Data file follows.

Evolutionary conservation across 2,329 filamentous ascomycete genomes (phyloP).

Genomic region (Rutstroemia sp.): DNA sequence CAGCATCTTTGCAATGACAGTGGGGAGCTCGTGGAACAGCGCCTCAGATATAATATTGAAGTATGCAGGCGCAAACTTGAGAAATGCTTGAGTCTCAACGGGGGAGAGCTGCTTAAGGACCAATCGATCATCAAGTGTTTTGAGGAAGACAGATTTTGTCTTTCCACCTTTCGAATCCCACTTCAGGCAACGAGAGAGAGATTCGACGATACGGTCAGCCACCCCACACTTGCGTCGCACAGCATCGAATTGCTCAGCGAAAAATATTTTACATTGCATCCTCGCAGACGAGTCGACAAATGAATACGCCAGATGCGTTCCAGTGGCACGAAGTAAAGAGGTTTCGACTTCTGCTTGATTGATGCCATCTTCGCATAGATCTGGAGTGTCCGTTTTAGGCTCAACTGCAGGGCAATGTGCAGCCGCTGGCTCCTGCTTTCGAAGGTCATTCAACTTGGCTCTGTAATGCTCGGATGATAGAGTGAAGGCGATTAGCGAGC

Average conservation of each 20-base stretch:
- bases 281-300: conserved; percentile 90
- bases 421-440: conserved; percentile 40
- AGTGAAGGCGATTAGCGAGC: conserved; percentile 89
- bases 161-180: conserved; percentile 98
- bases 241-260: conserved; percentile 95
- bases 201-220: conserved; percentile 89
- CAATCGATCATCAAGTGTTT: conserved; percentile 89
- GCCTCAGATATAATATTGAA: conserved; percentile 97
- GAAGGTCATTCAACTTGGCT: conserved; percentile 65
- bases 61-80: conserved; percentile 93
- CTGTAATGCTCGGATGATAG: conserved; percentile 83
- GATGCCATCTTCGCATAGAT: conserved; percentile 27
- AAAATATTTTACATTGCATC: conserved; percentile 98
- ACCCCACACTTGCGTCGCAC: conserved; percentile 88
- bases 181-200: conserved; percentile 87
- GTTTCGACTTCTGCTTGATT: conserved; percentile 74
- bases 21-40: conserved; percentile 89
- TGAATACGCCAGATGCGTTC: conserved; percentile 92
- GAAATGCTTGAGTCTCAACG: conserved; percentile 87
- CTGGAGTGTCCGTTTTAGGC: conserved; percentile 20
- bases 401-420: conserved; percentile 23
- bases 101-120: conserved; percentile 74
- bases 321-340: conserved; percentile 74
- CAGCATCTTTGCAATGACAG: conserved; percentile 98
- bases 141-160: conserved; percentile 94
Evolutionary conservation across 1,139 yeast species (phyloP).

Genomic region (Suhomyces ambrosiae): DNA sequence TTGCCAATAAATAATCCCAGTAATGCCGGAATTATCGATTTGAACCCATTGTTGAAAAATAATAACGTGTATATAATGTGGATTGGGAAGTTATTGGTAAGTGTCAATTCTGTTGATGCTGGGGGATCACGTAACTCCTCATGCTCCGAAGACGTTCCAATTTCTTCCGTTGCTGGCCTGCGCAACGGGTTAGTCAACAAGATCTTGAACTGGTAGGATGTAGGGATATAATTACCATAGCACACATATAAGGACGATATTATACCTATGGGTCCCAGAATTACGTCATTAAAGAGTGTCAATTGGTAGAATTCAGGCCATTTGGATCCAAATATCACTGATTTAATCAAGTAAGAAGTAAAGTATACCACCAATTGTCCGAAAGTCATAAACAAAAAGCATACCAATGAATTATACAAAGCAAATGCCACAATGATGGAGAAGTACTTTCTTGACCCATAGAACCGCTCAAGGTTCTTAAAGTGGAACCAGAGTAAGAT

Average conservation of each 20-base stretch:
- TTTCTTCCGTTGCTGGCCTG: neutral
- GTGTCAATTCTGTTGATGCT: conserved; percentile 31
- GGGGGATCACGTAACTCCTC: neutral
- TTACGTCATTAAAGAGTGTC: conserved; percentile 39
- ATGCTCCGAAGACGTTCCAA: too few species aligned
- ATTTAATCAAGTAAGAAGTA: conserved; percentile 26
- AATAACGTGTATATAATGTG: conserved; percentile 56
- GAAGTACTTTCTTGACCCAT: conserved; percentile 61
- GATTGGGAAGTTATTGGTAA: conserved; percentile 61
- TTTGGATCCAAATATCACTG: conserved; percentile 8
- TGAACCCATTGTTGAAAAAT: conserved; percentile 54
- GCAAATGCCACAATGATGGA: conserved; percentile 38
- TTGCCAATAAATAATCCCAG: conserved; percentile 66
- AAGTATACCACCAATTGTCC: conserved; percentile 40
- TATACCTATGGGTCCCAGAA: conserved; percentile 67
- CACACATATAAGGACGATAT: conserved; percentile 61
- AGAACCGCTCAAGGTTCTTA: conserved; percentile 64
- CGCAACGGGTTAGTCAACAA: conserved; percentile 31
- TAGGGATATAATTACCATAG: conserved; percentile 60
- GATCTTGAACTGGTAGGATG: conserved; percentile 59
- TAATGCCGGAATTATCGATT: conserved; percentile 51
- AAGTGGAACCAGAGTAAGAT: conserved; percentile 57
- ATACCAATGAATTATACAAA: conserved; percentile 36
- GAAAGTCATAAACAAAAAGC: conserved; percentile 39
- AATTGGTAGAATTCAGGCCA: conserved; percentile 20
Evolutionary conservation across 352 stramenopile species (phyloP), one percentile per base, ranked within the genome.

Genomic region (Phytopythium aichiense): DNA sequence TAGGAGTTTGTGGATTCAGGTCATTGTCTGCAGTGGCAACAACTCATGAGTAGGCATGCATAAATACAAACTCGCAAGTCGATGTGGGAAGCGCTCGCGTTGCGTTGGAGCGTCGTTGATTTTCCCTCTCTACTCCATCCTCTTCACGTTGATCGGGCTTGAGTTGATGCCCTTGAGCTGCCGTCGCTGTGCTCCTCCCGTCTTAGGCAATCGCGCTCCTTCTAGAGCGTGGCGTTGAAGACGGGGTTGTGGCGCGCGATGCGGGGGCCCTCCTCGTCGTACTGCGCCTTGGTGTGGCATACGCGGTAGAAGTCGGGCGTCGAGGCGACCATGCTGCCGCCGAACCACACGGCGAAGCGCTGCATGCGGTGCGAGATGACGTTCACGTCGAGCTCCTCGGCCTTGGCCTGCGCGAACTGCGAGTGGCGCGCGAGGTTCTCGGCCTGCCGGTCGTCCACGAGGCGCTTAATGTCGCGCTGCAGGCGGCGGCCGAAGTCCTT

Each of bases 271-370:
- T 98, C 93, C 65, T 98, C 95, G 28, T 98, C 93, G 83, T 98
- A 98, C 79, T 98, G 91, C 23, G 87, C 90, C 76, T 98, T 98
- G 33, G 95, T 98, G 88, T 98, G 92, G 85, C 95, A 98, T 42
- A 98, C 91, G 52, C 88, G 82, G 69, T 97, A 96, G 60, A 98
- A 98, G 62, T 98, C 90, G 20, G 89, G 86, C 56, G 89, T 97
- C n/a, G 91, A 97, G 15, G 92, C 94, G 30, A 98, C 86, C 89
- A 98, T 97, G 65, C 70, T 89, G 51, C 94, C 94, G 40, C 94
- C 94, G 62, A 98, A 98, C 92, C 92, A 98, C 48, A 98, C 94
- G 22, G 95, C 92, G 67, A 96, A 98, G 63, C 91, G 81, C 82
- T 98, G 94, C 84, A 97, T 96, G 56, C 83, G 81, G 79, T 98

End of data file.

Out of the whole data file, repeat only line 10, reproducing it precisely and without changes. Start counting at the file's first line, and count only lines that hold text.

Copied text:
- CAATCGATCATCAAGTGTTT: conserved; percentile 89